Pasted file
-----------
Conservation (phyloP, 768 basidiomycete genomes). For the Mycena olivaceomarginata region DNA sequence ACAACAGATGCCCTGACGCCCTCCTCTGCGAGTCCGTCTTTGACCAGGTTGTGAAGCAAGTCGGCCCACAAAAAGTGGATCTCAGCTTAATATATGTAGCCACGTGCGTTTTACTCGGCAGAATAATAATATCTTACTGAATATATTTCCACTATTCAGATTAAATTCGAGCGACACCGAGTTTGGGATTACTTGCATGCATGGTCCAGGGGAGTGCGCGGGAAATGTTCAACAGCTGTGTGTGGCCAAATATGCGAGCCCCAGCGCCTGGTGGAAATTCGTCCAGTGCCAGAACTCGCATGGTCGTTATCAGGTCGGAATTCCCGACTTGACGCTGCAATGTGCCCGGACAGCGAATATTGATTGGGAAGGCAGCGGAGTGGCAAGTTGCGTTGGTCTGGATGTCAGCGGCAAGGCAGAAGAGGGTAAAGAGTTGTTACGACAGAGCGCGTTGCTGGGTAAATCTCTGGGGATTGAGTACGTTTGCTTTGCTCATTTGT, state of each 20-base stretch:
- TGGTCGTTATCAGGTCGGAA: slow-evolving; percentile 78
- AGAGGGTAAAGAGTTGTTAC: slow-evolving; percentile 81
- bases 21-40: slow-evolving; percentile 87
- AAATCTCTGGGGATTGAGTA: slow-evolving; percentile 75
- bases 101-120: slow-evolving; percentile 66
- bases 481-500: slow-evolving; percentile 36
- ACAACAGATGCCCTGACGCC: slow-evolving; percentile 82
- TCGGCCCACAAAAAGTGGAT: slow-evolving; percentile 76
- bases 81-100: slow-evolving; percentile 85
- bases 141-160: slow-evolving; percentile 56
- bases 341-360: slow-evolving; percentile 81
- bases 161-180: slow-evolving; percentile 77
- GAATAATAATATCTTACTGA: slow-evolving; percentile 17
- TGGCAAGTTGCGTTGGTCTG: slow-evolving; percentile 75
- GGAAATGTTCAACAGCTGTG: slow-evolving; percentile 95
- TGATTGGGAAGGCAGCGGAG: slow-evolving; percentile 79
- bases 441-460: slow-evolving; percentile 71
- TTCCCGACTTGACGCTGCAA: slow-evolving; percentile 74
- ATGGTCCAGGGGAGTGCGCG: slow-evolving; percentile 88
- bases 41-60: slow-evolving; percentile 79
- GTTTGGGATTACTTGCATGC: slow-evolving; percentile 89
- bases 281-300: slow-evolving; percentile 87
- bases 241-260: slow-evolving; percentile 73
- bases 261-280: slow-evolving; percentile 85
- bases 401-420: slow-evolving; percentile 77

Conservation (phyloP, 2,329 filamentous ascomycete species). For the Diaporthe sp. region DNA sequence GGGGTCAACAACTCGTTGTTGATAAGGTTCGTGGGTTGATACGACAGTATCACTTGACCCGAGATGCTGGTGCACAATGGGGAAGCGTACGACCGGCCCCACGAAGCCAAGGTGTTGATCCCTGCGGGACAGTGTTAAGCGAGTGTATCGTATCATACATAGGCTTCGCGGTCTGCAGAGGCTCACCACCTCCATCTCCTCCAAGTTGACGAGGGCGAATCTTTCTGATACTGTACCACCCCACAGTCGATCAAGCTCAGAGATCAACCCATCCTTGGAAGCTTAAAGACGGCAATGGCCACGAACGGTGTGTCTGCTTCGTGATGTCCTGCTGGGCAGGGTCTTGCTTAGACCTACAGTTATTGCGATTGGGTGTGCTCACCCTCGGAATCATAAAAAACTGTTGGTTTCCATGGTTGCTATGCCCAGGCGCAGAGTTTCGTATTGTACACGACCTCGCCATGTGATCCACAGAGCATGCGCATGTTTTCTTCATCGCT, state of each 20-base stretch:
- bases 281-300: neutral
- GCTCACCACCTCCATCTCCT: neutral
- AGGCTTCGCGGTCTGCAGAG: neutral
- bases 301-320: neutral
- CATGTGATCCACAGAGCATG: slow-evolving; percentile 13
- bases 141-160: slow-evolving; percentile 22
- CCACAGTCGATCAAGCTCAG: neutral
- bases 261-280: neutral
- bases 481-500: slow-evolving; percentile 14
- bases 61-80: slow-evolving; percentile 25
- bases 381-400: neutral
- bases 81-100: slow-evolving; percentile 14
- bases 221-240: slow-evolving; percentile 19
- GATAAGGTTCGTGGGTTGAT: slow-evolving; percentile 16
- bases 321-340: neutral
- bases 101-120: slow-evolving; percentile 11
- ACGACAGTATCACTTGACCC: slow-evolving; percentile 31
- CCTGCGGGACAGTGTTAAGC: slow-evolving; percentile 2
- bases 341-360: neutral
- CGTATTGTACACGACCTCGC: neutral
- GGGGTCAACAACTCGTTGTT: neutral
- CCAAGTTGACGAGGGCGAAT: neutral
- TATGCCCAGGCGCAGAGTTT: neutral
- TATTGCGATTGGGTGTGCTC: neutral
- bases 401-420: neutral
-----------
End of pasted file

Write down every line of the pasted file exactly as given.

Conservation (phyloP, 768 basidiomycete genomes). For the Mycena olivaceomarginata region DNA sequence ACAACAGATGCCCTGACGCCCTCCTCTGCGAGTCCGTCTTTGACCAGGTTGTGAAGCAAGTCGGCCCACAAAAAGTGGATCTCAGCTTAATATATGTAGCCACGTGCGTTTTACTCGGCAGAATAATAATATCTTACTGAATATATTTCCACTATTCAGATTAAATTCGAGCGACACCGAGTTTGGGATTACTTGCATGCATGGTCCAGGGGAGTGCGCGGGAAATGTTCAACAGCTGTGTGTGGCCAAATATGCGAGCCCCAGCGCCTGGTGGAAATTCGTCCAGTGCCAGAACTCGCATGGTCGTTATCAGGTCGGAATTCCCGACTTGACGCTGCAATGTGCCCGGACAGCGAATATTGATTGGGAAGGCAGCGGAGTGGCAAGTTGCGTTGGTCTGGATGTCAGCGGCAAGGCAGAAGAGGGTAAAGAGTTGTTACGACAGAGCGCGTTGCTGGGTAAATCTCTGGGGATTGAGTACGTTTGCTTTGCTCATTTGT, state of each 20-base stretch:
- TGGTCGTTATCAGGTCGGAA: slow-evolving; percentile 78
- AGAGGGTAAAGAGTTGTTAC: slow-evolving; percentile 81
- bases 21-40: slow-evolving; percentile 87
- AAATCTCTGGGGATTGAGTA: slow-evolving; percentile 75
- bases 101-120: slow-evolving; percentile 66
- bases 481-500: slow-evolving; percentile 36
- ACAACAGATGCCCTGACGCC: slow-evolving; percentile 82
- TCGGCCCACAAAAAGTGGAT: slow-evolving; percentile 76
- bases 81-100: slow-evolving; percentile 85
- bases 141-160: slow-evolving; percentile 56
- bases 341-360: slow-evolving; percentile 81
- bases 161-180: slow-evolving; percentile 77
- GAATAATAATATCTTACTGA: slow-evolving; percentile 17
- TGGCAAGTTGCGTTGGTCTG: slow-evolving; percentile 75
- GGAAATGTTCAACAGCTGTG: slow-evolving; percentile 95
- TGATTGGGAAGGCAGCGGAG: slow-evolving; percentile 79
- bases 441-460: slow-evolving; percentile 71
- TTCCCGACTTGACGCTGCAA: slow-evolving; percentile 74
- ATGGTCCAGGGGAGTGCGCG: slow-evolving; percentile 88
- bases 41-60: slow-evolving; percentile 79
- GTTTGGGATTACTTGCATGC: slow-evolving; percentile 89
- bases 281-300: slow-evolving; percentile 87
- bases 241-260: slow-evolving; percentile 73
- bases 261-280: slow-evolving; percentile 85
- bases 401-420: slow-evolving; percentile 77

Conservation (phyloP, 2,329 filamentous ascomycete species). For the Diaporthe sp. region DNA sequence GGGGTCAACAACTCGTTGTTGATAAGGTTCGTGGGTTGATACGACAGTATCACTTGACCCGAGATGCTGGTGCACAATGGGGAAGCGTACGACCGGCCCCACGAAGCCAAGGTGTTGATCCCTGCGGGACAGTGTTAAGCGAGTGTATCGTATCATACATAGGCTTCGCGGTCTGCAGAGGCTCACCACCTCCATCTCCTCCAAGTTGACGAGGGCGAATCTTTCTGATACTGTACCACCCCACAGTCGATCAAGCTCAGAGATCAACCCATCCTTGGAAGCTTAAAGACGGCAATGGCCACGAACGGTGTGTCTGCTTCGTGATGTCCTGCTGGGCAGGGTCTTGCTTAGACCTACAGTTATTGCGATTGGGTGTGCTCACCCTCGGAATCATAAAAAACTGTTGGTTTCCATGGTTGCTATGCCCAGGCGCAGAGTTTCGTATTGTACACGACCTCGCCATGTGATCCACAGAGCATGCGCATGTTTTCTTCATCGCT, state of each 20-base stretch:
- bases 281-300: neutral
- GCTCACCACCTCCATCTCCT: neutral
- AGGCTTCGCGGTCTGCAGAG: neutral
- bases 301-320: neutral
- CATGTGATCCACAGAGCATG: slow-evolving; percentile 13
- bases 141-160: slow-evolving; percentile 22
- CCACAGTCGATCAAGCTCAG: neutral
- bases 261-280: neutral
- bases 481-500: slow-evolving; percentile 14
- bases 61-80: slow-evolving; percentile 25
- bases 381-400: neutral
- bases 81-100: slow-evolving; percentile 14
- bases 221-240: slow-evolving; percentile 19
- GATAAGGTTCGTGGGTTGAT: slow-evolving; percentile 16
- bases 321-340: neutral
- bases 101-120: slow-evolving; percentile 11
- ACGACAGTATCACTTGACCC: slow-evolving; percentile 31
- CCTGCGGGACAGTGTTAAGC: slow-evolving; percentile 2
- bases 341-360: neutral
- CGTATTGTACACGACCTCGC: neutral
- GGGGTCAACAACTCGTTGTT: neutral
- CCAAGTTGACGAGGGCGAAT: neutral
- TATGCCCAGGCGCAGAGTTT: neutral
- TATTGCGATTGGGTGTGCTC: neutral
- bases 401-420: neutral